While most people think of cocktails as beverages to be enjoyed strictly in the evening, the Bloody Mary is a rare exception to the rule.
Rather than waiting until it’s 5 o’clock somewhere, most people prefer to enjoy the bloody Mary first thing in the morning — or perhaps early afternoon, depending upon the bedtime of the previous night.
Some love the drink because of its restorative qualities, while others like its meal-in-a-glass heartiness. Whether you’re drinking it to cure a hangover or just because you love its rich and zesty flavor, you’re partaking in a drink that has become a staple in every good cocktail book.
Bartender Ferdinand “Pete” Patiot created the classic Bloody Mary in 1921 at Harry’s New York Bar in Paris. He was experimenting with ways to use vodka (which was rather unpopular at the time) and newfangled American canned tomato juice.
He and a bar patron chose the name “Bloody Mary” for the red beverage, in reference to Queen Mary I of England and her violent reign. Little did they know that their gorily named creation would go on to become a brunch staple around the world.
Our old-fashioned Bloody Mary uses the absolute classic ingredients to create a zesty, savory drink that pairs perfectly with breakfast and dinner menus. The real beauty of the Bloody Mary, however, is in its adaptability. You can add a wide variety of flavors to create a cocktail that pleases your palate perfectly.
Variations on the drink are as wide-ranging as those who enjoy drinking it. The list of optional additions includes soy sauce, balsamic syrup, sriracha, steak sauce, beer, barbecue sauce, pickles, fennel, cilantro, orange juice, molasses, fennel and bitters. Your only limit is pretty much just your imagination.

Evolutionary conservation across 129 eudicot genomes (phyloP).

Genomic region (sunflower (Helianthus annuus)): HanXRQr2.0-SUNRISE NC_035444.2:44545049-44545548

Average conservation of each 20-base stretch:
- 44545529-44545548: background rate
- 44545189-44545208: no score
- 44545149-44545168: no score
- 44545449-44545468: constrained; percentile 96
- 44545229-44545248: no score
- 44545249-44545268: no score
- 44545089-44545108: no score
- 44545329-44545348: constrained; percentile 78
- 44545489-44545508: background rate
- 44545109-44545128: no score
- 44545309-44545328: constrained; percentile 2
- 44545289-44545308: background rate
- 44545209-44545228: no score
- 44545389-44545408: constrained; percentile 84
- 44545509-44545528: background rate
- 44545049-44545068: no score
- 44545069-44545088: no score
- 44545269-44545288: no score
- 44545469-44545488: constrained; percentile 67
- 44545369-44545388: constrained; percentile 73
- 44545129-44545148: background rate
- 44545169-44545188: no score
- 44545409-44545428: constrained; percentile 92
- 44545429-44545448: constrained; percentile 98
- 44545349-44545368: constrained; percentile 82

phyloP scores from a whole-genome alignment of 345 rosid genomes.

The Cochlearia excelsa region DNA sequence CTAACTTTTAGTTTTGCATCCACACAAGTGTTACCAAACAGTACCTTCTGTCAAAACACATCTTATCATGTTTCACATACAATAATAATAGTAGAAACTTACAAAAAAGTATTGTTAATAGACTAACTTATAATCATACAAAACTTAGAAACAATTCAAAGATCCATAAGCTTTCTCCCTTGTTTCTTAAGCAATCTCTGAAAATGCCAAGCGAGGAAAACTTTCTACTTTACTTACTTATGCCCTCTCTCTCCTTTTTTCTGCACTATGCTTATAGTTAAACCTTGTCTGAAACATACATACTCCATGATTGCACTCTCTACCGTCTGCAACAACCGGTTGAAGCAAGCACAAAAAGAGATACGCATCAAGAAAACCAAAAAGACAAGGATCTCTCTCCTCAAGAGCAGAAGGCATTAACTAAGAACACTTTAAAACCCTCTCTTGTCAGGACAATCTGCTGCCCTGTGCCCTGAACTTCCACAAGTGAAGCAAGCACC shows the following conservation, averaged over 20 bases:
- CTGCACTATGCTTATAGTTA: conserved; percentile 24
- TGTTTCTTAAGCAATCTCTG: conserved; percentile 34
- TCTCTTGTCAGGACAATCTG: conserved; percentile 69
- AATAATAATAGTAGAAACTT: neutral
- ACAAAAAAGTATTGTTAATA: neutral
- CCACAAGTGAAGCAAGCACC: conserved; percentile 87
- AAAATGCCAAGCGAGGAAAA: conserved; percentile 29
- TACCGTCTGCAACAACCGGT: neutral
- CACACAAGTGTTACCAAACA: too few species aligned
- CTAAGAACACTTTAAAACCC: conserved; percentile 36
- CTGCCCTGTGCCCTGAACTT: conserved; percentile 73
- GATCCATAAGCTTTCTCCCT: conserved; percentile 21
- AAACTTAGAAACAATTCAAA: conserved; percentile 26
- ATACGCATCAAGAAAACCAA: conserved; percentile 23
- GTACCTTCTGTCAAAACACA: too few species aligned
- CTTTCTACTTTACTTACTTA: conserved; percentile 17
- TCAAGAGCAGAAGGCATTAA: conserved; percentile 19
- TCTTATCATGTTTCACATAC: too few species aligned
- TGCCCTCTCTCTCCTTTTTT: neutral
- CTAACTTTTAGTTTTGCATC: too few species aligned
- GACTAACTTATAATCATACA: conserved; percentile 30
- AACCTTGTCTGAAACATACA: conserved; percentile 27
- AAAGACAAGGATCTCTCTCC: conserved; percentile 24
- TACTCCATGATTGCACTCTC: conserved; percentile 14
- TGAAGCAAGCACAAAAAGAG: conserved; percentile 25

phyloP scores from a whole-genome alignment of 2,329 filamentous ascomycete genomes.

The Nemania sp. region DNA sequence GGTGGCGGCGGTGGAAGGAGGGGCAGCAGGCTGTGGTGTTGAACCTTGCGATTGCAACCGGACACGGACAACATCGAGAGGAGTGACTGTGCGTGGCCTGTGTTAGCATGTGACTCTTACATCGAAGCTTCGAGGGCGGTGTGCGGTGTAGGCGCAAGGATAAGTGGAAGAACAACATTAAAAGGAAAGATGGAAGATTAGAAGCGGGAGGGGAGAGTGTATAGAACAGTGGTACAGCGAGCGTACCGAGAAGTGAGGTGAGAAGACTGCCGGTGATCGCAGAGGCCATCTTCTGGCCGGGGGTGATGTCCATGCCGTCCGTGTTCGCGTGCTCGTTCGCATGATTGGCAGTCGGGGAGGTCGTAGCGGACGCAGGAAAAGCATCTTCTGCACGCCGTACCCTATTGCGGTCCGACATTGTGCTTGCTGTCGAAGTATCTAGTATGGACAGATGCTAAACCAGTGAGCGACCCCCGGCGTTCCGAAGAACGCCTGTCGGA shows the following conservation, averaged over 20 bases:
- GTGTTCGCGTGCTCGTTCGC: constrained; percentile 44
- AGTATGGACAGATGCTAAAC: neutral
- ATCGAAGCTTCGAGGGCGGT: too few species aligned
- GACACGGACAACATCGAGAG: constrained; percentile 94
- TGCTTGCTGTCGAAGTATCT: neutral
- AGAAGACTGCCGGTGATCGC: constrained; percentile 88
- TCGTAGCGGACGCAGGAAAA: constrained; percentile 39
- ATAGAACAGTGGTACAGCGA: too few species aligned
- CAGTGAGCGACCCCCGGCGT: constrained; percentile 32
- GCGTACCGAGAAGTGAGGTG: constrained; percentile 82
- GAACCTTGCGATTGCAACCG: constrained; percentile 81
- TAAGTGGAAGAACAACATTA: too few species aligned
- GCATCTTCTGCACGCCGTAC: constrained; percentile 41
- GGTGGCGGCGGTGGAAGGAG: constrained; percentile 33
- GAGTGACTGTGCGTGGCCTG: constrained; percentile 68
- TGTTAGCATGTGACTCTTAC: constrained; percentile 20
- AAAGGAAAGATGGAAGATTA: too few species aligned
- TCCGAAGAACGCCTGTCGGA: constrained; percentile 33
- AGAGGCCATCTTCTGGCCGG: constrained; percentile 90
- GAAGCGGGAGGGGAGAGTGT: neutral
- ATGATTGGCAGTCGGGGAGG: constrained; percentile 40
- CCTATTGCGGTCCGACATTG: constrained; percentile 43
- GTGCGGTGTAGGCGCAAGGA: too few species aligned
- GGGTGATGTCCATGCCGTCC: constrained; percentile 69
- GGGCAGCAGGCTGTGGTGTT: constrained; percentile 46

The Bloody Mary also has a few sister cocktails around the world. In Canada, she is often known as the bloody Caesar and is made by adding clam juice. In Mexico, tequila spikes the Bloody Maria, which may contain orange or pineapple juice, too. Some people enjoy a variation called the bloody bull, which contains beef broth.
Traditionally, a Bloody Mary is served in a highball glass with a lemon wedge, olives or a celery stalk. In recent years, the range and size of garnishes have grown exponentially, to create a miniature meal on the side of the glass. You can find the drink served with everything from mini-hamburgers to nachos to sausages to popcorn.
Some restaurants serve the drink with a small steak and some potatoes on top of the glass; others go with seafood, such as softshell crabs. And for the kid inside, grilled cheese sandwich garnishes pair with the tomatoey drink in some places.
Our Bloody Mary recipe features bold flavors, both in the glass and along the rim.
So enjoy the classic form, or make your own masterpiece! No matter how you choose to build your perfect Bloody Mary, you’ll find it a nice way to savor your Sunday morning.